A lot of the time the foods that make us feel guilty have been labeled as “junk” or “bad.” This is naturally going to lead to guilt. In order to shift the way you experience those foods, you have to change the value you attribute to them. What’s “good” about those foods?

Here are some examples:

  • Chocolate cake: tastes great, makes me feel happy
  • Gingerbread: reminds me of Christmas at my grandma’s house
  • French fries: delicious and make me think of McDonald’s trips with my family as a kid
  1. Slow down and consider your food relationship.

This can be quite hard as dancers because you have busy schedules. So often your meal and snack breaks are short and limited. There will be times when you have to eat more quickly in order to fuel your body adequately. When you do have more space and time to be intentional and eat slowly, practice that skill.

Check out this related post :   Why Healthy Fat Won't Make You Fat

Beyond a more mindful approach to food, embrace the fact that you have the power to change the way you view yourself and your life. It might take some intentional rewrites in order to accomplish a big shift. To rewrite your body story, start here. If you’re ready to rewrite the story of certain foods and food experiences, craft a vision for your relationship to food.

Create intentional experiences with the foods you experience guilt with. Plan to get ice cream with friends and set the intention of having fun. Bake some brownies with your mom and set the intention of having a carefree experience.

  1. Decide what “balance” with guilt-inducing foods can look like for you.

Are you someone who enjoys something sweet every night after dinner? Do you love chocolate or ice cream? Those preferences don’t mean something is wrong with you or you lack self-control. They’re worth honoring and asking yourself, “What’s a balanced approach to these desires?”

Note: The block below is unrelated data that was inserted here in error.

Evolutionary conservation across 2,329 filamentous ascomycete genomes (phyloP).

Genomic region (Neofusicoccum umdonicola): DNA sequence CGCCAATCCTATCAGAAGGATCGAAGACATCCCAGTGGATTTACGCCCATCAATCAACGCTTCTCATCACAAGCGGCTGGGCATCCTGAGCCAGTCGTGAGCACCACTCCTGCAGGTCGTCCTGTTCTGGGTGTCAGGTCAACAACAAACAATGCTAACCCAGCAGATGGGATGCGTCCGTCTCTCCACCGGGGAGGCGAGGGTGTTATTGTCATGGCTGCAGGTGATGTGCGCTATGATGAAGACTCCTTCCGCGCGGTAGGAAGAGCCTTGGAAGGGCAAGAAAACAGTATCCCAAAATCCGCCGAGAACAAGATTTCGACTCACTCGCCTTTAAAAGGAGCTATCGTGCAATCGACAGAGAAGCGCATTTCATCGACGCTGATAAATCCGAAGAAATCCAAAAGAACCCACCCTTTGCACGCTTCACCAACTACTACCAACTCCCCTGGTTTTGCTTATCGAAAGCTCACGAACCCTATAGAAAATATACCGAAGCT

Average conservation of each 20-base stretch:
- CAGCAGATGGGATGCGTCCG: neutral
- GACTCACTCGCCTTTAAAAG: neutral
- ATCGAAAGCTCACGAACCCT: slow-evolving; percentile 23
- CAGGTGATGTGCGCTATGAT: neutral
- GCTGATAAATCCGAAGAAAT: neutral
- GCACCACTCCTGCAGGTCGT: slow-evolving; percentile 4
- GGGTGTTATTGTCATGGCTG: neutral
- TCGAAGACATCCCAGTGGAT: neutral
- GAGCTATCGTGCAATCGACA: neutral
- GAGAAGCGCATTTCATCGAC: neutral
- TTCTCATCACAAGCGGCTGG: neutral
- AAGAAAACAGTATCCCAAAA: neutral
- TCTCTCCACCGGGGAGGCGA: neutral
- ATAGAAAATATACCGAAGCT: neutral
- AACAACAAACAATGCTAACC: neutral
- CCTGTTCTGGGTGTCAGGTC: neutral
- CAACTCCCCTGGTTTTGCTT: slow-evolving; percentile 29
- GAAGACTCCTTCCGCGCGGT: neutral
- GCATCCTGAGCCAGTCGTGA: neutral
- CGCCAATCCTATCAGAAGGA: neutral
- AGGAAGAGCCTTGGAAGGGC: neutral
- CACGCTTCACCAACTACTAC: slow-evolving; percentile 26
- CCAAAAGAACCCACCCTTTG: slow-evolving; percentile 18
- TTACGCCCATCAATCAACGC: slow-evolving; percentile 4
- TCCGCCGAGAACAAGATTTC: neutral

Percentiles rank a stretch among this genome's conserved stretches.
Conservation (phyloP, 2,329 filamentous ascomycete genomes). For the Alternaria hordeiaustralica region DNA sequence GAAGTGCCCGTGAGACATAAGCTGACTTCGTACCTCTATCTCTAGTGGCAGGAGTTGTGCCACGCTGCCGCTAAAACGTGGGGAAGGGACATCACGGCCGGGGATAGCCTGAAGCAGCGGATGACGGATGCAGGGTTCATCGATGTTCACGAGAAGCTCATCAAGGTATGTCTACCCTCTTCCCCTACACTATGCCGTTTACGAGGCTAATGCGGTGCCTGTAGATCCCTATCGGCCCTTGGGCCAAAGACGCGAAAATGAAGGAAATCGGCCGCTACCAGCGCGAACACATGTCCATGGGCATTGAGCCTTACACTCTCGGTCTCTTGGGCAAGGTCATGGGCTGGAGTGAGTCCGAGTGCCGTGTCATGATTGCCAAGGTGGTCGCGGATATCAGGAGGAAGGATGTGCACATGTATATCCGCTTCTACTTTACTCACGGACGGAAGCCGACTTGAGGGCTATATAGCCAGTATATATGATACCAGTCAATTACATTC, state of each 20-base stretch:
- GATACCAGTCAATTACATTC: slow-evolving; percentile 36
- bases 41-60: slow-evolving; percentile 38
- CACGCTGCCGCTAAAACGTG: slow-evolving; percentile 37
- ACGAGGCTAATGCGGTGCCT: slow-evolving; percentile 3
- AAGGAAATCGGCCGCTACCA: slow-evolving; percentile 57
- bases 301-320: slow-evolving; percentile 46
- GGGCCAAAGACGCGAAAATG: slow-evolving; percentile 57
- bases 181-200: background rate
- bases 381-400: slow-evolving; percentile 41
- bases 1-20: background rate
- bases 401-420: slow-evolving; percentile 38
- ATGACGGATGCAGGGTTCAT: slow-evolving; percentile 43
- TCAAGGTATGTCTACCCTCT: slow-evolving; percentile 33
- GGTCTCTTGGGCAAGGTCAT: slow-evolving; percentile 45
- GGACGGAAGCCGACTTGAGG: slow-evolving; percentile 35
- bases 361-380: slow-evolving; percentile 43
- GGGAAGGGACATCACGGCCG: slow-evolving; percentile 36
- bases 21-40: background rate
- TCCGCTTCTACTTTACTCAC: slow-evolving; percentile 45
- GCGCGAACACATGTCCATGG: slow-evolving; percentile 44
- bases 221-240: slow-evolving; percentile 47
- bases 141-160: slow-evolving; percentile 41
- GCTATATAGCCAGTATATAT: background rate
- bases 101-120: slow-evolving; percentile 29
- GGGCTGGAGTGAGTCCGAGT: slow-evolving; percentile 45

You might want a scoop of ice cream every night or you might prefer a trip to the ice cream shop for a hot fudge sundae on the weekend. Your preferences and balance can also shift from week to week. Just start to lean into it so you can discover what’s balanced for you.

It is a process to cultivate a more balanced relationship with food, but it is possible. Working through food guilt is a key part of that process because very often, on the other side of food guilt is restriction or attempts at dieting. 

Want some support to start working through food guilt and finding a more easygoing approach to food and your body for dance? Let’s have a chat! Set up your complimentary coaching call here.

5 Ways Dancers Can Work Through Food Guilt

Jess Spinner

Jess is a former professional ballet dancer turned Holistic Health, Nutrition, and Lifestyle Coach for high level dancers. She founded The Whole Dancer in 2015 after identifying a greater need for balance, wellness and support in the dance world. Since The Whole Dancer was founded, Jess has worked with 100's of dancers worldwide at top companies and schools. She has been featured in or written for Dance Magazine, Dance Teacher Magazine, Pointe Magazine, and Dance Spirit Magazine.